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Purpose: To compare the sprint mechanical force–velocity (F–V) profile between soccer and futsal players. A secondary aim was, within each sport, to study the differences in sprint mechanical F–V profile between sexes and players of different levels. Methods: A total of 102 soccer players (63 men) and 77 futsal players (49 men) who were competing from the elite to amateur levels in the Spanish league participated in this investigation. The testing procedure consisted of 3 unloaded maximal 40-m sprints. The velocity–time data recorded by a radar device were used to calculate the variables of the sprint acceleration F–V profile (maximal theoretical force [F0], maximal theoretical velocity [V0], maximal power [Pmax], decrease in the ratio of horizontal to resultant force [DRF], and maximal ratio of horizontal to resultant force [RFpeak]). Results: Futsal players showed a higher F0 than soccer players (effect size [ES] range: 0.11–0.74), while V0 (ES range: −0.48 to −1.15) and DRF (ES range: −0.75 to −1.45) was higher for soccer players. No significant differences were observed between soccer and futsal players for Pmax (ES range: −0.43 to 0.19) and RFpeak (ES range: −0.49 to 0.30). Men and high-level players presented an overall enhanced F–V profile compared with women and their lower-level counterparts, respectively. Conclusions: The higher F0 and lower V0 of futsal players could be caused by the game’s specific demands (larger number of accelerations but over shorter distances than in soccer). These results show that the sprint mechanical F–V profile is able to distinguish between soccer and futsal players.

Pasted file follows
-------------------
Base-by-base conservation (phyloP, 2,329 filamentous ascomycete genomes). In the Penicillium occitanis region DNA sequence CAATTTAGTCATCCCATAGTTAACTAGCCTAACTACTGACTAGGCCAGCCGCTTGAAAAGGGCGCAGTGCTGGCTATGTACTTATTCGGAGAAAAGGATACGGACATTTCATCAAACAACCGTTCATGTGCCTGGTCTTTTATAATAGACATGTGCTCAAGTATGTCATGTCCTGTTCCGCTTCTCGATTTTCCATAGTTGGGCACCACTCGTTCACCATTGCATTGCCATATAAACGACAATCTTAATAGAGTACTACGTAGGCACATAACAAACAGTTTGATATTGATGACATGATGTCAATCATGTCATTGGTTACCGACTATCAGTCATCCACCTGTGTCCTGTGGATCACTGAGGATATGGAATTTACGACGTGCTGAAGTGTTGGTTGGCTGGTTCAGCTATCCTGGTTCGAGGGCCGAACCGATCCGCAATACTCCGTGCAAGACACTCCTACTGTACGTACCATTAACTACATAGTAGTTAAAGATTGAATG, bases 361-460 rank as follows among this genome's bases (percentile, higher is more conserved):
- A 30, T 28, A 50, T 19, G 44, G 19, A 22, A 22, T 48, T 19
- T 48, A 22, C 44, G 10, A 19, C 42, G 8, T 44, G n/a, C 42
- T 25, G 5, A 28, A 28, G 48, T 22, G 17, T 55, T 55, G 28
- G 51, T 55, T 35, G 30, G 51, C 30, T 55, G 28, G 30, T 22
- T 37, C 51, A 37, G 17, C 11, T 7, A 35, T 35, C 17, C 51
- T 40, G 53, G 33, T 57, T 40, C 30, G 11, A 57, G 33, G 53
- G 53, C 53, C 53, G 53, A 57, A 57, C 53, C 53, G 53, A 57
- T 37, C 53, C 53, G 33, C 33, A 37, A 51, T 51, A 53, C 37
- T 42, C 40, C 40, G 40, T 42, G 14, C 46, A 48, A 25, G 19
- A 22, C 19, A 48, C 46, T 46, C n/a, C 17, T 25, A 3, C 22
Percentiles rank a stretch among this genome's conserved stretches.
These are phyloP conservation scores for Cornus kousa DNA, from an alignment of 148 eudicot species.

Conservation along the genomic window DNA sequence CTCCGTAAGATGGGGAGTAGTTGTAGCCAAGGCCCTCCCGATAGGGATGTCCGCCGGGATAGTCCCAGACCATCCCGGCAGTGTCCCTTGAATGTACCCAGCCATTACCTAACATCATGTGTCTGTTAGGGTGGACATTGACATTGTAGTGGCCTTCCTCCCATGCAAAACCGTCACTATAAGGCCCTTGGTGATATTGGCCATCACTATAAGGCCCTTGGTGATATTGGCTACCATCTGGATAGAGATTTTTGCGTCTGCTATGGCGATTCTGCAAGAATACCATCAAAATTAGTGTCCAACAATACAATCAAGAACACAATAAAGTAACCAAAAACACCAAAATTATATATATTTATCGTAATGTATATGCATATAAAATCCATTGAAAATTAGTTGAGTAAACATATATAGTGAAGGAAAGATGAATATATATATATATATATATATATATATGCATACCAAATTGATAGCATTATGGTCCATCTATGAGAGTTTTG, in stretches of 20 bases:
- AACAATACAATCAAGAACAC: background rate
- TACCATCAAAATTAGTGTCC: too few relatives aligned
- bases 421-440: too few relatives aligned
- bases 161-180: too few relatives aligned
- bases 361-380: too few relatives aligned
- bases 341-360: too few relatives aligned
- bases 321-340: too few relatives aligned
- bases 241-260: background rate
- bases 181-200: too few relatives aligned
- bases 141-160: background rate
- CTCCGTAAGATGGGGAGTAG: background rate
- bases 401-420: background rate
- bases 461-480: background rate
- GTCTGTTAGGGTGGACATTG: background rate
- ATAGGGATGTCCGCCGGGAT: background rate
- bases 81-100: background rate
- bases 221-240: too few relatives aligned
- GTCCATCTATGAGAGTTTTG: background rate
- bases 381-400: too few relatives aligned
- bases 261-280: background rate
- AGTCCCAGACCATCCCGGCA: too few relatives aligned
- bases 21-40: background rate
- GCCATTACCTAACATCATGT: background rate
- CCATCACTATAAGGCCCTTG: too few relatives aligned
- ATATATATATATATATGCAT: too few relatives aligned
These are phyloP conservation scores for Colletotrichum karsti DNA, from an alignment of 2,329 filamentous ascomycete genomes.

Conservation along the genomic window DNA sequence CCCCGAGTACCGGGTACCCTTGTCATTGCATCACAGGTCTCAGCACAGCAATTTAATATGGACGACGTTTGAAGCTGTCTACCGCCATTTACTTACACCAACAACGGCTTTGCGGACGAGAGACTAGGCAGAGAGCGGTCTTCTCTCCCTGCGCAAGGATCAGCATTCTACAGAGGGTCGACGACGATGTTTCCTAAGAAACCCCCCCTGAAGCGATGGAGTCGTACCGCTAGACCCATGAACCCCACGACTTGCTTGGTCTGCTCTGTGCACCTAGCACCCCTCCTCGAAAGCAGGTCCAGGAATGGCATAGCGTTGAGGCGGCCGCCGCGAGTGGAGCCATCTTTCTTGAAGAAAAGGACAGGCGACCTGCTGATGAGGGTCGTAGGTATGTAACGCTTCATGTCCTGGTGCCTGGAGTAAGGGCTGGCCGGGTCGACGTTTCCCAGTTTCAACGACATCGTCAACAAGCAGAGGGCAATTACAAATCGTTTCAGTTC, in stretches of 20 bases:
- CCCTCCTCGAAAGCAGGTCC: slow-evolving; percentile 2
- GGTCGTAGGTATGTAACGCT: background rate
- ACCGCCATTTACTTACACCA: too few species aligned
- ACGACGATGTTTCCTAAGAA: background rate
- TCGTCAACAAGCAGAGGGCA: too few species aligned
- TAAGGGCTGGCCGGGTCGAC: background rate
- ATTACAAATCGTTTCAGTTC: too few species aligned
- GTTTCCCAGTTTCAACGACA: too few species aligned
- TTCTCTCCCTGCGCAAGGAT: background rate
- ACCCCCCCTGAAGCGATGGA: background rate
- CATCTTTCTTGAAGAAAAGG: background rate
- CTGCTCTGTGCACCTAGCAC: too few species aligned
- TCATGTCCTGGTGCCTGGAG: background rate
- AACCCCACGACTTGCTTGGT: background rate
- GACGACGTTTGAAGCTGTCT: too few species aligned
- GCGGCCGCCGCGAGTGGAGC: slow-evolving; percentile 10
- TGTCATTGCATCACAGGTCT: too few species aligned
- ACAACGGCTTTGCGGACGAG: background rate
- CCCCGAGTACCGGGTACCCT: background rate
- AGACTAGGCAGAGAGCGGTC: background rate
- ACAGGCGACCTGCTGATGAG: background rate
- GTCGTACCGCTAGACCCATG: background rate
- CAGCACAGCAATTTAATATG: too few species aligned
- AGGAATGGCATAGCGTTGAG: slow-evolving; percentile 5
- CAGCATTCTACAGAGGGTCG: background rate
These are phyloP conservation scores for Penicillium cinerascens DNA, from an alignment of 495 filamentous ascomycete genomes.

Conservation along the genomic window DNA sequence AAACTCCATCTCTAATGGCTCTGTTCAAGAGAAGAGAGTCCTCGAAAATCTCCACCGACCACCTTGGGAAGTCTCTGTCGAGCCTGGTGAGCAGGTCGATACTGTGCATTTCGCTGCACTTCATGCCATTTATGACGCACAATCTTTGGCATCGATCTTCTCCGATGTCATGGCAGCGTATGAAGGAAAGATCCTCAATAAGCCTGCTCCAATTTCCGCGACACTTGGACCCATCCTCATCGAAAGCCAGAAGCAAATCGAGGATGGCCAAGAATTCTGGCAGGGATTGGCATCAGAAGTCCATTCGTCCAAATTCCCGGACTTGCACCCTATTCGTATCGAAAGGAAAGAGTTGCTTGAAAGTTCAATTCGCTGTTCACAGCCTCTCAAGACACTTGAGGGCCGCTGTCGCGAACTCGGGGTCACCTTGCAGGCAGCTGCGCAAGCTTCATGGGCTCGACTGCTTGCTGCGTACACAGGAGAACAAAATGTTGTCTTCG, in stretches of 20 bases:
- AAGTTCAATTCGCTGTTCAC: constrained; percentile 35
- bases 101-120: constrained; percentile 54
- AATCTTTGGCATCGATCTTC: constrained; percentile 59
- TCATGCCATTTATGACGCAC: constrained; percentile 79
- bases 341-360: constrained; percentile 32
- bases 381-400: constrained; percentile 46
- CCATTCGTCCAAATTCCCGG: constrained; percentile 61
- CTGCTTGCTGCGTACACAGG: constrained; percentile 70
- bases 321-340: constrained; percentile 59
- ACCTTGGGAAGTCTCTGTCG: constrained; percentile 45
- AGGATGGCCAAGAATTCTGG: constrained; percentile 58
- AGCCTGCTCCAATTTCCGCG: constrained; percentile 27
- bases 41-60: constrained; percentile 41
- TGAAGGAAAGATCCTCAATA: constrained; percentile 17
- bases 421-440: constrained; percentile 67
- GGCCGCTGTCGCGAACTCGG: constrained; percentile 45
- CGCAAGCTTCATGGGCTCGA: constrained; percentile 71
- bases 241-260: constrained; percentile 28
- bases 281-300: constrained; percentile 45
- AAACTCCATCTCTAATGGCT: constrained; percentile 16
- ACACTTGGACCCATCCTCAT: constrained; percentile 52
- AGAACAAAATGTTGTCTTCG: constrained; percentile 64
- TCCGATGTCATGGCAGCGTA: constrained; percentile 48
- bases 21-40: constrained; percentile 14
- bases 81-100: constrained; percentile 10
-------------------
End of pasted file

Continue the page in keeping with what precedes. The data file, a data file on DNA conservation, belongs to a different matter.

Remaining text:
Jiménez-Reyes is with the Center for Sport Studies, King Juan Carlos University, Madrid, Spain, and the Faculty of Sport, Catholic University of San Antonio, Murcia, Spain. García-Ramos is with the Dept of Physical Education and Sport, Faculty of Sport Sciences, University of Granada, Granada, Spain, and the Dept of Sports Sciences and Physical Conditioning, Faculty of Education, CIEDE, Catholic University of the Most Holy Conception, Concepción, Chile. Cuadrado-Peñafiel is with the Faculty of Physical Activity and Sport Sciences, Technical University of Madrid, Madrid, Spain. Párraga-Montilla and Morcillo-Losa are with the Dept of Corporal Expression, University of Jaen, Jaén, Spain. Samozino is with the Interuniversity Laboratory of Biology and Motricity (EA7424), University of Savoie Mont Blanc, Chambéry, France. Morin is with the Laboratory of Human Motricity, Education, Sport, Health (LAMHESS), Côte d’Azur University, Nice, France, and the Sports Performance Research Inst New Zealand (SPRINZ), Auckland University of Technology, Auckland, New Zealand.

Jiménez-Reyes (peterjr49@hotmail.com) is corresponding author.
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